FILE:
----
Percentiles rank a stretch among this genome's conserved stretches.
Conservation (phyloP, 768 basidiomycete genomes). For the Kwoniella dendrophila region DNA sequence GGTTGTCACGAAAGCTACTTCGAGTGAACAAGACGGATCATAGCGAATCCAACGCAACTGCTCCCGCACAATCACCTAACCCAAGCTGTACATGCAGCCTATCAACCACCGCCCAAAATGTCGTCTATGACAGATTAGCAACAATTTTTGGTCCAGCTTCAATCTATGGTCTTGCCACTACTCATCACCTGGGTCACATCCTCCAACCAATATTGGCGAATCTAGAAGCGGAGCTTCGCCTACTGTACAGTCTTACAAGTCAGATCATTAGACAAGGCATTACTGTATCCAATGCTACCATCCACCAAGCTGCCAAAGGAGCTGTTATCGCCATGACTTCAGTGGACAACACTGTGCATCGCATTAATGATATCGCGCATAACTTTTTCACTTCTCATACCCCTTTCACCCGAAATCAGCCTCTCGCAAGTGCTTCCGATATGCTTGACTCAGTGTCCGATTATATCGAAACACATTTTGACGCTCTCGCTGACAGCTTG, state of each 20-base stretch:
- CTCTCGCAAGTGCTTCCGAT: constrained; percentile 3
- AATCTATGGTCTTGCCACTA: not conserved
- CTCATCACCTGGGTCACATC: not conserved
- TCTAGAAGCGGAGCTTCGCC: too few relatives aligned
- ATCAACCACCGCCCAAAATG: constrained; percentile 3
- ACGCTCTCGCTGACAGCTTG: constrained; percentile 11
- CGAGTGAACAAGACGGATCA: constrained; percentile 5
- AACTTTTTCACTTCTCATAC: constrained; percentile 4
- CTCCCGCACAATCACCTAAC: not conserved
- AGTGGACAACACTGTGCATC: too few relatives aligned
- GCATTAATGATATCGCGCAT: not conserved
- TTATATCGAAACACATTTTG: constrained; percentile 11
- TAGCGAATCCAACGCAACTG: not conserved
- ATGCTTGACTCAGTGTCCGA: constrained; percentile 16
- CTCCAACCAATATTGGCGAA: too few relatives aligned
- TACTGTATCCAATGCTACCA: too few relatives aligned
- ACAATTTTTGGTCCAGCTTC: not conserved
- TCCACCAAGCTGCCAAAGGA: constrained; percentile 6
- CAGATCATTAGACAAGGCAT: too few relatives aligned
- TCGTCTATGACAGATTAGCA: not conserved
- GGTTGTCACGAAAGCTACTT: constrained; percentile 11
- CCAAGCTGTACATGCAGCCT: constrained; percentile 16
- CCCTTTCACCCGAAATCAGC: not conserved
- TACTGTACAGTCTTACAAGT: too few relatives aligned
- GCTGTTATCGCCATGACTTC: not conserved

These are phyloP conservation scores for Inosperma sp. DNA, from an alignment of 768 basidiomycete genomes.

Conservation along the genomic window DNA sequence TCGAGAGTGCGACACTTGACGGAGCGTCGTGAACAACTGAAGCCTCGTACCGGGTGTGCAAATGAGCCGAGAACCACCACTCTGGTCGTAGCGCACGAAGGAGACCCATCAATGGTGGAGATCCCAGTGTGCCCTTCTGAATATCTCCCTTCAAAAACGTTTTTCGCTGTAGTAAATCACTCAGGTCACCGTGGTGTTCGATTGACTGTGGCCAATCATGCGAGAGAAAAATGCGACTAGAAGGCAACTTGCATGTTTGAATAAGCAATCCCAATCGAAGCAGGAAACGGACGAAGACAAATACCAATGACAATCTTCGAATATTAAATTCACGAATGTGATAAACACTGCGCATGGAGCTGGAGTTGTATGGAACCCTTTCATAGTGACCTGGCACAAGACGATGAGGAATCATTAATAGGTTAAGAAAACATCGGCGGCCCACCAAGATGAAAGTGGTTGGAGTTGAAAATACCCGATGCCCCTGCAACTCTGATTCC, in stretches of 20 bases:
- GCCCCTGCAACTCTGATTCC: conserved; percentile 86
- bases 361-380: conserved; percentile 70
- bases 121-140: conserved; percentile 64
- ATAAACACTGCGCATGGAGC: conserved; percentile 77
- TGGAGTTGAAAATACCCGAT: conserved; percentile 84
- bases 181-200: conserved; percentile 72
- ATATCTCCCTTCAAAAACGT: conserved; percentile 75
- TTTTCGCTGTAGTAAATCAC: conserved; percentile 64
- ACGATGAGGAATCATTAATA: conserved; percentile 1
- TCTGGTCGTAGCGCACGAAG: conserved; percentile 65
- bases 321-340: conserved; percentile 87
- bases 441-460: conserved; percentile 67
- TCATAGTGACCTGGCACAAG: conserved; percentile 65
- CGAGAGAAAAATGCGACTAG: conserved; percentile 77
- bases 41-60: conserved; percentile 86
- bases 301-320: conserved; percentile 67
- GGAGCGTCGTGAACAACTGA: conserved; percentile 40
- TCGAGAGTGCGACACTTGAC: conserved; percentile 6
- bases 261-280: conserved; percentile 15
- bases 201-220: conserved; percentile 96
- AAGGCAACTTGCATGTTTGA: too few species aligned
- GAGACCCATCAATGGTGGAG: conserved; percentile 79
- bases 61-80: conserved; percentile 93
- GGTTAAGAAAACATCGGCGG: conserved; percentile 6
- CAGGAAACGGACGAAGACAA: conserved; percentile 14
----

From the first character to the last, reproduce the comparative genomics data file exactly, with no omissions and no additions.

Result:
Percentiles rank a stretch among this genome's conserved stretches.
Conservation (phyloP, 768 basidiomycete genomes). For the Kwoniella dendrophila region DNA sequence GGTTGTCACGAAAGCTACTTCGAGTGAACAAGACGGATCATAGCGAATCCAACGCAACTGCTCCCGCACAATCACCTAACCCAAGCTGTACATGCAGCCTATCAACCACCGCCCAAAATGTCGTCTATGACAGATTAGCAACAATTTTTGGTCCAGCTTCAATCTATGGTCTTGCCACTACTCATCACCTGGGTCACATCCTCCAACCAATATTGGCGAATCTAGAAGCGGAGCTTCGCCTACTGTACAGTCTTACAAGTCAGATCATTAGACAAGGCATTACTGTATCCAATGCTACCATCCACCAAGCTGCCAAAGGAGCTGTTATCGCCATGACTTCAGTGGACAACACTGTGCATCGCATTAATGATATCGCGCATAACTTTTTCACTTCTCATACCCCTTTCACCCGAAATCAGCCTCTCGCAAGTGCTTCCGATATGCTTGACTCAGTGTCCGATTATATCGAAACACATTTTGACGCTCTCGCTGACAGCTTG, state of each 20-base stretch:
- CTCTCGCAAGTGCTTCCGAT: constrained; percentile 3
- AATCTATGGTCTTGCCACTA: not conserved
- CTCATCACCTGGGTCACATC: not conserved
- TCTAGAAGCGGAGCTTCGCC: too few relatives aligned
- ATCAACCACCGCCCAAAATG: constrained; percentile 3
- ACGCTCTCGCTGACAGCTTG: constrained; percentile 11
- CGAGTGAACAAGACGGATCA: constrained; percentile 5
- AACTTTTTCACTTCTCATAC: constrained; percentile 4
- CTCCCGCACAATCACCTAAC: not conserved
- AGTGGACAACACTGTGCATC: too few relatives aligned
- GCATTAATGATATCGCGCAT: not conserved
- TTATATCGAAACACATTTTG: constrained; percentile 11
- TAGCGAATCCAACGCAACTG: not conserved
- ATGCTTGACTCAGTGTCCGA: constrained; percentile 16
- CTCCAACCAATATTGGCGAA: too few relatives aligned
- TACTGTATCCAATGCTACCA: too few relatives aligned
- ACAATTTTTGGTCCAGCTTC: not conserved
- TCCACCAAGCTGCCAAAGGA: constrained; percentile 6
- CAGATCATTAGACAAGGCAT: too few relatives aligned
- TCGTCTATGACAGATTAGCA: not conserved
- GGTTGTCACGAAAGCTACTT: constrained; percentile 11
- CCAAGCTGTACATGCAGCCT: constrained; percentile 16
- CCCTTTCACCCGAAATCAGC: not conserved
- TACTGTACAGTCTTACAAGT: too few relatives aligned
- GCTGTTATCGCCATGACTTC: not conserved

These are phyloP conservation scores for Inosperma sp. DNA, from an alignment of 768 basidiomycete genomes.

Conservation along the genomic window DNA sequence TCGAGAGTGCGACACTTGACGGAGCGTCGTGAACAACTGAAGCCTCGTACCGGGTGTGCAAATGAGCCGAGAACCACCACTCTGGTCGTAGCGCACGAAGGAGACCCATCAATGGTGGAGATCCCAGTGTGCCCTTCTGAATATCTCCCTTCAAAAACGTTTTTCGCTGTAGTAAATCACTCAGGTCACCGTGGTGTTCGATTGACTGTGGCCAATCATGCGAGAGAAAAATGCGACTAGAAGGCAACTTGCATGTTTGAATAAGCAATCCCAATCGAAGCAGGAAACGGACGAAGACAAATACCAATGACAATCTTCGAATATTAAATTCACGAATGTGATAAACACTGCGCATGGAGCTGGAGTTGTATGGAACCCTTTCATAGTGACCTGGCACAAGACGATGAGGAATCATTAATAGGTTAAGAAAACATCGGCGGCCCACCAAGATGAAAGTGGTTGGAGTTGAAAATACCCGATGCCCCTGCAACTCTGATTCC, in stretches of 20 bases:
- GCCCCTGCAACTCTGATTCC: conserved; percentile 86
- bases 361-380: conserved; percentile 70
- bases 121-140: conserved; percentile 64
- ATAAACACTGCGCATGGAGC: conserved; percentile 77
- TGGAGTTGAAAATACCCGAT: conserved; percentile 84
- bases 181-200: conserved; percentile 72
- ATATCTCCCTTCAAAAACGT: conserved; percentile 75
- TTTTCGCTGTAGTAAATCAC: conserved; percentile 64
- ACGATGAGGAATCATTAATA: conserved; percentile 1
- TCTGGTCGTAGCGCACGAAG: conserved; percentile 65
- bases 321-340: conserved; percentile 87
- bases 441-460: conserved; percentile 67
- TCATAGTGACCTGGCACAAG: conserved; percentile 65
- CGAGAGAAAAATGCGACTAG: conserved; percentile 77
- bases 41-60: conserved; percentile 86
- bases 301-320: conserved; percentile 67
- GGAGCGTCGTGAACAACTGA: conserved; percentile 40
- TCGAGAGTGCGACACTTGAC: conserved; percentile 6
- bases 261-280: conserved; percentile 15
- bases 201-220: conserved; percentile 96
- AAGGCAACTTGCATGTTTGA: too few species aligned
- GAGACCCATCAATGGTGGAG: conserved; percentile 79
- bases 61-80: conserved; percentile 93
- GGTTAAGAAAACATCGGCGG: conserved; percentile 6
- CAGGAAACGGACGAAGACAA: conserved; percentile 14